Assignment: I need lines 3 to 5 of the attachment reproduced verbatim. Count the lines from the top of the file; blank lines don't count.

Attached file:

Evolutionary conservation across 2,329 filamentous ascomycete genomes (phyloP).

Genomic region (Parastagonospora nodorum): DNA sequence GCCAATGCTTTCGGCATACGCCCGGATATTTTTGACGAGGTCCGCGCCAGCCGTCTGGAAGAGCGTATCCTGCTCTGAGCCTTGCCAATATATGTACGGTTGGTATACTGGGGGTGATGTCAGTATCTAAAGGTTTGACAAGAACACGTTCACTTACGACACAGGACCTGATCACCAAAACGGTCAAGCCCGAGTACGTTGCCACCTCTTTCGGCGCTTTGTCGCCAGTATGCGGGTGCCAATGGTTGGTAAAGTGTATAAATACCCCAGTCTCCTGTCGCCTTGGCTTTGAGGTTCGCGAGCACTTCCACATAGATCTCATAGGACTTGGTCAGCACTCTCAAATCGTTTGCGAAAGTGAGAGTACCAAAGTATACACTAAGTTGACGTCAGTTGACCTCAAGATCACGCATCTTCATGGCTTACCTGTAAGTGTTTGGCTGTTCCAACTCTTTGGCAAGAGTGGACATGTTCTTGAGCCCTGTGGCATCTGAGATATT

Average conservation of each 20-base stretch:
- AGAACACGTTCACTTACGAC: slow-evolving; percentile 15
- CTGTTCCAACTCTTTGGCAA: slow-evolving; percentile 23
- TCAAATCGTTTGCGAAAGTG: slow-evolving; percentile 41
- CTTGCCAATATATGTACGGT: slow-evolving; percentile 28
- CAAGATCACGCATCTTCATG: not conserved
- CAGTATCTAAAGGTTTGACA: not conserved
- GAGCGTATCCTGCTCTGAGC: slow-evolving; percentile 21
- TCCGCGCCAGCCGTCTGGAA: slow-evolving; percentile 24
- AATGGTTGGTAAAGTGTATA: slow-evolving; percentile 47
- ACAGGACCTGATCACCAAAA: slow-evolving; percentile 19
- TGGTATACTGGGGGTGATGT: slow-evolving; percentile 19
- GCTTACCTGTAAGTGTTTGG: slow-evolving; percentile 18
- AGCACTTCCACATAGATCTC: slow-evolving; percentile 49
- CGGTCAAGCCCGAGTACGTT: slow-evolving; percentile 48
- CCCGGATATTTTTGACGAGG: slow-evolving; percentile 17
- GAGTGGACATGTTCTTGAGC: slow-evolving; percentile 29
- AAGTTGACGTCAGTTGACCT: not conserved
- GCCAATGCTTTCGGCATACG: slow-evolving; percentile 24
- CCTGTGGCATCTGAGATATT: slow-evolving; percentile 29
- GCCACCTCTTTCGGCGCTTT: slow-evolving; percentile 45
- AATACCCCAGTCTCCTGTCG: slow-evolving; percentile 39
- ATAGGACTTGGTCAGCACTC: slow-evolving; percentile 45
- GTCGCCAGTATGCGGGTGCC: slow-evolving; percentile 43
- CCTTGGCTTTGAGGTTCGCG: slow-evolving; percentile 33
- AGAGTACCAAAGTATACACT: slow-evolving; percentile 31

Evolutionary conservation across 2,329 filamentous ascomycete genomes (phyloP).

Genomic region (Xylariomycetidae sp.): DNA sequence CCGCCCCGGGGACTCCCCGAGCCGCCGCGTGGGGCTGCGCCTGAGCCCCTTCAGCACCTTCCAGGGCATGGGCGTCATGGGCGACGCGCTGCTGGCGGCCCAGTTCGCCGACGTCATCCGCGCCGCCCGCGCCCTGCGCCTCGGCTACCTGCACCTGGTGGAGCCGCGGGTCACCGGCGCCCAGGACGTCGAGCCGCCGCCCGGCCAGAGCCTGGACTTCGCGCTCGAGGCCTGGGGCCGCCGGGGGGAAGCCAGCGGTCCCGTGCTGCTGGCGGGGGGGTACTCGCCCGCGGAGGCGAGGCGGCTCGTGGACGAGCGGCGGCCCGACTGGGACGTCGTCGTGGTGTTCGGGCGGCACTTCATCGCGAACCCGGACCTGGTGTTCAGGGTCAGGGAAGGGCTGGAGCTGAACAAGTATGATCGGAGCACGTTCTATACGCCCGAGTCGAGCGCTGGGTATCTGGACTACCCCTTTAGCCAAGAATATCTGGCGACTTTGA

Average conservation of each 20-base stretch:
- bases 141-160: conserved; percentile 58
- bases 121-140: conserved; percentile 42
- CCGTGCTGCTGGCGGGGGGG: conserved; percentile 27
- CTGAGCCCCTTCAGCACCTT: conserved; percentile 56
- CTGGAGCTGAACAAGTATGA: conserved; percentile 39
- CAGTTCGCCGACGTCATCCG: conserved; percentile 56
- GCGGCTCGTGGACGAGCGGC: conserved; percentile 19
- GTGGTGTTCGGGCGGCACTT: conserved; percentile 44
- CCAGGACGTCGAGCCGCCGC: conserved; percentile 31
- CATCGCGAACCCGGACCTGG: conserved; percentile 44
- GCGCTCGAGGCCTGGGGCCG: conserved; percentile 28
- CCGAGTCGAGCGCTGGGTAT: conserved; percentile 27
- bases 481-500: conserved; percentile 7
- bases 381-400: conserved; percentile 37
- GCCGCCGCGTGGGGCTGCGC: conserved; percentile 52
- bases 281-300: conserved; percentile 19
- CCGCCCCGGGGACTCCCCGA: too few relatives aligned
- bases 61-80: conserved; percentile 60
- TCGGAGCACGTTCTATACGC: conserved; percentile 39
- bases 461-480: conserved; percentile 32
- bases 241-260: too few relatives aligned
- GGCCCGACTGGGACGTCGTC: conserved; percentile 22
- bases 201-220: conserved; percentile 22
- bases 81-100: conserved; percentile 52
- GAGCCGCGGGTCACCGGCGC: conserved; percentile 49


Average conservation of each 20-base stretch:
- AGAACACGTTCACTTACGAC: slow-evolving; percentile 15
- CTGTTCCAACTCTTTGGCAA: slow-evolving; percentile 23